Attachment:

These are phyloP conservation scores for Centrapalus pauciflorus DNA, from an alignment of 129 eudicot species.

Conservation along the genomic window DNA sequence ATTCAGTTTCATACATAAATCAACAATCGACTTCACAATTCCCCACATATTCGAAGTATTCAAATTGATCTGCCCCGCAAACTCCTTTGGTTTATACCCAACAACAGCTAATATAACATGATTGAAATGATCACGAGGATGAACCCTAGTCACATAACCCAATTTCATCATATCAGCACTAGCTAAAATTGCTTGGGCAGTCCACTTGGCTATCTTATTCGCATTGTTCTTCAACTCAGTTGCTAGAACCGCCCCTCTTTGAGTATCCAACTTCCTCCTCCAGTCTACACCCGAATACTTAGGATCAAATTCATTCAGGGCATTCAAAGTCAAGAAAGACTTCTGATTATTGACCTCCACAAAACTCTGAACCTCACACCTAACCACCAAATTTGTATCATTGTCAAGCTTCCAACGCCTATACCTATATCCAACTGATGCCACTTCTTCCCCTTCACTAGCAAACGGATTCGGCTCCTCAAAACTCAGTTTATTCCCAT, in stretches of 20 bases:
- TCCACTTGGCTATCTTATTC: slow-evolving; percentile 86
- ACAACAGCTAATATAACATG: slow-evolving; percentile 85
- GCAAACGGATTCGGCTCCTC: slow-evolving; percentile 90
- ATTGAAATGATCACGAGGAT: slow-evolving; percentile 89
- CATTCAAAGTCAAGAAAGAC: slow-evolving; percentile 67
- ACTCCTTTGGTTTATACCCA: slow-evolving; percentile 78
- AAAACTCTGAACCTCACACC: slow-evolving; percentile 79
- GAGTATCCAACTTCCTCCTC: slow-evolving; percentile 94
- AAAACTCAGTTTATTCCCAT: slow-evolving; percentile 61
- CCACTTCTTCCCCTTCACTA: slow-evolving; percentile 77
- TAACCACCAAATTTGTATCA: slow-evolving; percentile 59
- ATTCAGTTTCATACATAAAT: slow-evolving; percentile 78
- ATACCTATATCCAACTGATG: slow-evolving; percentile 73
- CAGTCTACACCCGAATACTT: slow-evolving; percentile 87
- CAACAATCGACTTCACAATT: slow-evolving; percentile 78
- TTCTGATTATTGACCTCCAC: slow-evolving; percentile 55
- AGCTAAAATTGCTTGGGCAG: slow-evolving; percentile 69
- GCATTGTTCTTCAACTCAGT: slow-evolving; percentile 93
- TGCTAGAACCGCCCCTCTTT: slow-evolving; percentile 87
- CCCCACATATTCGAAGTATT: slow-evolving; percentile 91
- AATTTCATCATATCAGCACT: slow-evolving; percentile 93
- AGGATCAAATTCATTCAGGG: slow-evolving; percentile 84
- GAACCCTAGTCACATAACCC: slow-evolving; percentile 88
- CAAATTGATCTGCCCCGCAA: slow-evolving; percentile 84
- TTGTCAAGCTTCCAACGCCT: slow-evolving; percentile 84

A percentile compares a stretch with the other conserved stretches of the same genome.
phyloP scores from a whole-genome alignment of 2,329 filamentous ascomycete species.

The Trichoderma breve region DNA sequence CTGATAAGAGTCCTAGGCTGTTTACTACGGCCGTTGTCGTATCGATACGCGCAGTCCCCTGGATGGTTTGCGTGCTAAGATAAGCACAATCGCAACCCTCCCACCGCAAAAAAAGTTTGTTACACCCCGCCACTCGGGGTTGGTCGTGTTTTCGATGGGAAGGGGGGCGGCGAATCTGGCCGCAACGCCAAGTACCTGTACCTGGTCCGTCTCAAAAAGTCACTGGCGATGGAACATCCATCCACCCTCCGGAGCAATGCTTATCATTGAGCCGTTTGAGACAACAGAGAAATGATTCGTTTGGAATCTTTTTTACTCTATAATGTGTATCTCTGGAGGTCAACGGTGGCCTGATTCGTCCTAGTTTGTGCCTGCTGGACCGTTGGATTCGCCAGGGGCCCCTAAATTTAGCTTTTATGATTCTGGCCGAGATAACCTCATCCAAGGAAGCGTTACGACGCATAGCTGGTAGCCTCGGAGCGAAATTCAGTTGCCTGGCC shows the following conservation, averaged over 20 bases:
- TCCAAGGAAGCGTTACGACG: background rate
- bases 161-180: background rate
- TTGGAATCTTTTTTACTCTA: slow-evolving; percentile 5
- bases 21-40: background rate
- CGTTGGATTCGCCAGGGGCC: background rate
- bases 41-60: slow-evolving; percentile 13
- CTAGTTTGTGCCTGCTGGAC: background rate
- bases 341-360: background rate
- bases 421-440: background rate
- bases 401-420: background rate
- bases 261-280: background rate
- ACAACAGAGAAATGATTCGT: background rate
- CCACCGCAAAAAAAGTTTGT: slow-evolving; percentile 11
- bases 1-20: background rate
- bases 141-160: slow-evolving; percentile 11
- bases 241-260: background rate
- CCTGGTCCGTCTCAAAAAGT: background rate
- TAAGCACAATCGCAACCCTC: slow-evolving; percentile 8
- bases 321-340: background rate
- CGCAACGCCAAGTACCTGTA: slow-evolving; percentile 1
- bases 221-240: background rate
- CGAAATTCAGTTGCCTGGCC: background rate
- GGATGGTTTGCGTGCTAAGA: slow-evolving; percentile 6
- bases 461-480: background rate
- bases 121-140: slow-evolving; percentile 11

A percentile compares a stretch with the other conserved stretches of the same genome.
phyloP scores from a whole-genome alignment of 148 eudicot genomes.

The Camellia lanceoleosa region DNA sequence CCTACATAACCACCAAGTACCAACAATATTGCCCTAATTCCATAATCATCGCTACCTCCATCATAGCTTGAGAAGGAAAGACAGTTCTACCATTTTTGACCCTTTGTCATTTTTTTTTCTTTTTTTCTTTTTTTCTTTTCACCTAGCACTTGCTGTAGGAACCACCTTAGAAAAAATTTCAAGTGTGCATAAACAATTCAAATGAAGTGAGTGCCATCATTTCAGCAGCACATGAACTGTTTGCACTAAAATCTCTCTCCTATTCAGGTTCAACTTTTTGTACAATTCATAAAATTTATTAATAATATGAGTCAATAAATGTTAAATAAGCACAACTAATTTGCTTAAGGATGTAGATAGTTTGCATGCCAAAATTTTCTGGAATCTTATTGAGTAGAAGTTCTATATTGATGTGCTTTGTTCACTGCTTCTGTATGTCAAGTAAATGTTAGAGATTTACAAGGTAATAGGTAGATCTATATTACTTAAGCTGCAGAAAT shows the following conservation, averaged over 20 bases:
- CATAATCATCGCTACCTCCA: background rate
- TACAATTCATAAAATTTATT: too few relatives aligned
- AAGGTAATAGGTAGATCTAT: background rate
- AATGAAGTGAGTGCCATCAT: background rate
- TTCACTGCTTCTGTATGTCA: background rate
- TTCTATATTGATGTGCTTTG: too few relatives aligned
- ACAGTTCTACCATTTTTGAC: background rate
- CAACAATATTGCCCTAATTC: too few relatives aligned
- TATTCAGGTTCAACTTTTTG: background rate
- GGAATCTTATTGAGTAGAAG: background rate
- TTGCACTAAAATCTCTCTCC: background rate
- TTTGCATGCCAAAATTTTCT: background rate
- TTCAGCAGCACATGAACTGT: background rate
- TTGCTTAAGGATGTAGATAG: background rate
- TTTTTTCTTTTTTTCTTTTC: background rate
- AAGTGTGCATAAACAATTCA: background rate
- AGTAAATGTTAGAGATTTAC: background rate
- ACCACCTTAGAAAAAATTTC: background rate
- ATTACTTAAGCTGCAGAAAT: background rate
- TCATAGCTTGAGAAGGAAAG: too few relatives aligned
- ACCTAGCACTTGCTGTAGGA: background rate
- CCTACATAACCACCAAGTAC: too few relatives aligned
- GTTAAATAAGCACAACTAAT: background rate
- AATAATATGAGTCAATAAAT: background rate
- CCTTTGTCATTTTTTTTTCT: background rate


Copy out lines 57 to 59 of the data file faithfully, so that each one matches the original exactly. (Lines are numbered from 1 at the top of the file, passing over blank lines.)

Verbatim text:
phyloP scores from a whole-genome alignment of 148 eudicot genomes.

The Camellia lanceoleosa region DNA sequence CCTACATAACCACCAAGTACCAACAATATTGCCCTAATTCCATAATCATCGCTACCTCCATCATAGCTTGAGAAGGAAAGACAGTTCTACCATTTTTGACCCTTTGTCATTTTTTTTTCTTTTTTTCTTTTTTTCTTTTCACCTAGCACTTGCTGTAGGAACCACCTTAGAAAAAATTTCAAGTGTGCATAAACAATTCAAATGAAGTGAGTGCCATCATTTCAGCAGCACATGAACTGTTTGCACTAAAATCTCTCTCCTATTCAGGTTCAACTTTTTGTACAATTCATAAAATTTATTAATAATATGAGTCAATAAATGTTAAATAAGCACAACTAATTTGCTTAAGGATGTAGATAGTTTGCATGCCAAAATTTTCTGGAATCTTATTGAGTAGAAGTTCTATATTGATGTGCTTTGTTCACTGCTTCTGTATGTCAAGTAAATGTTAGAGATTTACAAGGTAATAGGTAGATCTATATTACTTAAGCTGCAGAAAT shows the following conservation, averaged over 20 bases:
- CATAATCATCGCTACCTCCA: background rate